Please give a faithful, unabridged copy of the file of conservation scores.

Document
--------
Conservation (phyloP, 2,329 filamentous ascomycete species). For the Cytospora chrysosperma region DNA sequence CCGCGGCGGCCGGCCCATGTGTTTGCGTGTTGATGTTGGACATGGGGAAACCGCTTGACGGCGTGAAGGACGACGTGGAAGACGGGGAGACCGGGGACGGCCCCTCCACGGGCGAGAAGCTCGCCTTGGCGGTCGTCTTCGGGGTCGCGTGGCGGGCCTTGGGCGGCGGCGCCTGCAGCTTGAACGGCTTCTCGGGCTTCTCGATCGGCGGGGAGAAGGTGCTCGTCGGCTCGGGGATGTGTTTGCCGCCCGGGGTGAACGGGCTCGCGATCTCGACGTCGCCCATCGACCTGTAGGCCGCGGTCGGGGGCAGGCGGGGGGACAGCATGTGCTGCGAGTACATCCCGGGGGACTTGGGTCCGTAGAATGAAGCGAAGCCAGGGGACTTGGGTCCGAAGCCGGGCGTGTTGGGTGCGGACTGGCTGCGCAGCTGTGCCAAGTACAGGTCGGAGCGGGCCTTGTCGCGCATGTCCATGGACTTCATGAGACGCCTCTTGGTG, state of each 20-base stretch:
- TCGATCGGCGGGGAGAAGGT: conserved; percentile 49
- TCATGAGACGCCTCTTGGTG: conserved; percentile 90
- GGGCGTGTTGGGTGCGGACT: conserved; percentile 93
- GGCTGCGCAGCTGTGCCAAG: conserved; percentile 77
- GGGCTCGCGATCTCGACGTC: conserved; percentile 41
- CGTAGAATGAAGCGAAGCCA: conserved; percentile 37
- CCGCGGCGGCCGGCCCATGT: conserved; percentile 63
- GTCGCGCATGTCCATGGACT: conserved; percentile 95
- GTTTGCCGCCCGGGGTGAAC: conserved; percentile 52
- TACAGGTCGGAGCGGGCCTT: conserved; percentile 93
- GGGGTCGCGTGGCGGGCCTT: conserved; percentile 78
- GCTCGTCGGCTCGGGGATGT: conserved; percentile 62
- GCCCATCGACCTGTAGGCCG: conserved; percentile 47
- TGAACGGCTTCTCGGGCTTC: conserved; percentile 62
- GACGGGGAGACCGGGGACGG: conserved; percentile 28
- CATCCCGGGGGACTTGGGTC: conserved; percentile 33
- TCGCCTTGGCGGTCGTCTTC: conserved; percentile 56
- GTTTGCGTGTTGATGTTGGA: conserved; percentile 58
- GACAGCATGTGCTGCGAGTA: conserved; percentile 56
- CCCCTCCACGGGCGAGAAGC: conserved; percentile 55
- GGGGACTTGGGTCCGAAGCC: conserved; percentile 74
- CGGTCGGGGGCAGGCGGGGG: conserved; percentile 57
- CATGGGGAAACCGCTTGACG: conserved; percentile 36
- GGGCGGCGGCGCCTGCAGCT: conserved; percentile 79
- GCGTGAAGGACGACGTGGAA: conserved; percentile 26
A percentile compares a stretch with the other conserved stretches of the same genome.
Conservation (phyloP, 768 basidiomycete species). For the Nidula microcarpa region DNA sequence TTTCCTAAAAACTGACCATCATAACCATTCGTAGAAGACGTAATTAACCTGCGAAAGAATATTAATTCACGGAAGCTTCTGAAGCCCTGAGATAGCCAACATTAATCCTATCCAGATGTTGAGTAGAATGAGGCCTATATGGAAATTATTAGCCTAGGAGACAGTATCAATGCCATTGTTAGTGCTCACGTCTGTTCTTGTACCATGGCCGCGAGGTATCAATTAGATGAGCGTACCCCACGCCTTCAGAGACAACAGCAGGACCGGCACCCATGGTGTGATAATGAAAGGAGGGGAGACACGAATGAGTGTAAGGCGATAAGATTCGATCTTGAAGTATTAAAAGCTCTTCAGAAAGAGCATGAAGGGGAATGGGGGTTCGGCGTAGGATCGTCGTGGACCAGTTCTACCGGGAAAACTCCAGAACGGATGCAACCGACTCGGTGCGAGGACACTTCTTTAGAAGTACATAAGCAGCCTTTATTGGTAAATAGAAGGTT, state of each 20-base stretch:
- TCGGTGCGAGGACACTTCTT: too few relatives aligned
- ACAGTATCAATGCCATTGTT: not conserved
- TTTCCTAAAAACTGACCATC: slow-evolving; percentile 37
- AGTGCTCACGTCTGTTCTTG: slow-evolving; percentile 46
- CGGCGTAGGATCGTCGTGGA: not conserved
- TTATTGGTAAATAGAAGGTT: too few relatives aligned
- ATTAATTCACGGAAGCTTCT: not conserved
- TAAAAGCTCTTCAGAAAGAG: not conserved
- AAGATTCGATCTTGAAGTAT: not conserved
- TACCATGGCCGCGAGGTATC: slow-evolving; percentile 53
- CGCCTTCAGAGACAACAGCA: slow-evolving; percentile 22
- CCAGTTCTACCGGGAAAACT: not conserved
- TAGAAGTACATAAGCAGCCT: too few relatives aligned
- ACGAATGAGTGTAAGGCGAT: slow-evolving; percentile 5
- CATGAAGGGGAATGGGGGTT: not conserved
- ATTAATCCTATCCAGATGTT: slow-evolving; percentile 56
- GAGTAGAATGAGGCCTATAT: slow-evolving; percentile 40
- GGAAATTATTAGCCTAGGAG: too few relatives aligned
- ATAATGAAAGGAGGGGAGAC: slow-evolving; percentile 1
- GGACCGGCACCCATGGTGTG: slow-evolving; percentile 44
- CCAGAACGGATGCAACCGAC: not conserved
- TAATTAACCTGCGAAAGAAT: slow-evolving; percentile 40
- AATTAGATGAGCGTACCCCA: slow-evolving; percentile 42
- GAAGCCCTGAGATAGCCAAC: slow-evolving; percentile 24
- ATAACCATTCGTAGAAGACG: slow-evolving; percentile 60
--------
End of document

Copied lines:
Conservation (phyloP, 2,329 filamentous ascomycete species). For the Cytospora chrysosperma region DNA sequence CCGCGGCGGCCGGCCCATGTGTTTGCGTGTTGATGTTGGACATGGGGAAACCGCTTGACGGCGTGAAGGACGACGTGGAAGACGGGGAGACCGGGGACGGCCCCTCCACGGGCGAGAAGCTCGCCTTGGCGGTCGTCTTCGGGGTCGCGTGGCGGGCCTTGGGCGGCGGCGCCTGCAGCTTGAACGGCTTCTCGGGCTTCTCGATCGGCGGGGAGAAGGTGCTCGTCGGCTCGGGGATGTGTTTGCCGCCCGGGGTGAACGGGCTCGCGATCTCGACGTCGCCCATCGACCTGTAGGCCGCGGTCGGGGGCAGGCGGGGGGACAGCATGTGCTGCGAGTACATCCCGGGGGACTTGGGTCCGTAGAATGAAGCGAAGCCAGGGGACTTGGGTCCGAAGCCGGGCGTGTTGGGTGCGGACTGGCTGCGCAGCTGTGCCAAGTACAGGTCGGAGCGGGCCTTGTCGCGCATGTCCATGGACTTCATGAGACGCCTCTTGGTG, state of each 20-base stretch:
- TCGATCGGCGGGGAGAAGGT: conserved; percentile 49
- TCATGAGACGCCTCTTGGTG: conserved; percentile 90
- GGGCGTGTTGGGTGCGGACT: conserved; percentile 93
- GGCTGCGCAGCTGTGCCAAG: conserved; percentile 77
- GGGCTCGCGATCTCGACGTC: conserved; percentile 41
- CGTAGAATGAAGCGAAGCCA: conserved; percentile 37
- CCGCGGCGGCCGGCCCATGT: conserved; percentile 63
- GTCGCGCATGTCCATGGACT: conserved; percentile 95
- GTTTGCCGCCCGGGGTGAAC: conserved; percentile 52
- TACAGGTCGGAGCGGGCCTT: conserved; percentile 93
- GGGGTCGCGTGGCGGGCCTT: conserved; percentile 78
- GCTCGTCGGCTCGGGGATGT: conserved; percentile 62
- GCCCATCGACCTGTAGGCCG: conserved; percentile 47
- TGAACGGCTTCTCGGGCTTC: conserved; percentile 62
- GACGGGGAGACCGGGGACGG: conserved; percentile 28
- CATCCCGGGGGACTTGGGTC: conserved; percentile 33
- TCGCCTTGGCGGTCGTCTTC: conserved; percentile 56
- GTTTGCGTGTTGATGTTGGA: conserved; percentile 58
- GACAGCATGTGCTGCGAGTA: conserved; percentile 56
- CCCCTCCACGGGCGAGAAGC: conserved; percentile 55
- GGGGACTTGGGTCCGAAGCC: conserved; percentile 74
- CGGTCGGGGGCAGGCGGGGG: conserved; percentile 57
- CATGGGGAAACCGCTTGACG: conserved; percentile 36
- GGGCGGCGGCGCCTGCAGCT: conserved; percentile 79
- GCGTGAAGGACGACGTGGAA: conserved; percentile 26
A percentile compares a stretch with the other conserved stretches of the same genome.
Conservation (phyloP, 768 basidiomycete species). For the Nidula microcarpa region DNA sequence TTTCCTAAAAACTGACCATCATAACCATTCGTAGAAGACGTAATTAACCTGCGAAAGAATATTAATTCACGGAAGCTTCTGAAGCCCTGAGATAGCCAACATTAATCCTATCCAGATGTTGAGTAGAATGAGGCCTATATGGAAATTATTAGCCTAGGAGACAGTATCAATGCCATTGTTAGTGCTCACGTCTGTTCTTGTACCATGGCCGCGAGGTATCAATTAGATGAGCGTACCCCACGCCTTCAGAGACAACAGCAGGACCGGCACCCATGGTGTGATAATGAAAGGAGGGGAGACACGAATGAGTGTAAGGCGATAAGATTCGATCTTGAAGTATTAAAAGCTCTTCAGAAAGAGCATGAAGGGGAATGGGGGTTCGGCGTAGGATCGTCGTGGACCAGTTCTACCGGGAAAACTCCAGAACGGATGCAACCGACTCGGTGCGAGGACACTTCTTTAGAAGTACATAAGCAGCCTTTATTGGTAAATAGAAGGTT, state of each 20-base stretch:
- TCGGTGCGAGGACACTTCTT: too few relatives aligned
- ACAGTATCAATGCCATTGTT: not conserved
- TTTCCTAAAAACTGACCATC: slow-evolving; percentile 37
- AGTGCTCACGTCTGTTCTTG: slow-evolving; percentile 46
- CGGCGTAGGATCGTCGTGGA: not conserved
- TTATTGGTAAATAGAAGGTT: too few relatives aligned
- ATTAATTCACGGAAGCTTCT: not conserved
- TAAAAGCTCTTCAGAAAGAG: not conserved
- AAGATTCGATCTTGAAGTAT: not conserved
- TACCATGGCCGCGAGGTATC: slow-evolving; percentile 53
- CGCCTTCAGAGACAACAGCA: slow-evolving; percentile 22
- CCAGTTCTACCGGGAAAACT: not conserved
- TAGAAGTACATAAGCAGCCT: too few relatives aligned
- ACGAATGAGTGTAAGGCGAT: slow-evolving; percentile 5
- CATGAAGGGGAATGGGGGTT: not conserved
- ATTAATCCTATCCAGATGTT: slow-evolving; percentile 56
- GAGTAGAATGAGGCCTATAT: slow-evolving; percentile 40
- GGAAATTATTAGCCTAGGAG: too few relatives aligned
- ATAATGAAAGGAGGGGAGAC: slow-evolving; percentile 1
- GGACCGGCACCCATGGTGTG: slow-evolving; percentile 44
- CCAGAACGGATGCAACCGAC: not conserved
- TAATTAACCTGCGAAAGAAT: slow-evolving; percentile 40
- AATTAGATGAGCGTACCCCA: slow-evolving; percentile 42
- GAAGCCCTGAGATAGCCAAC: slow-evolving; percentile 24
- ATAACCATTCGTAGAAGACG: slow-evolving; percentile 60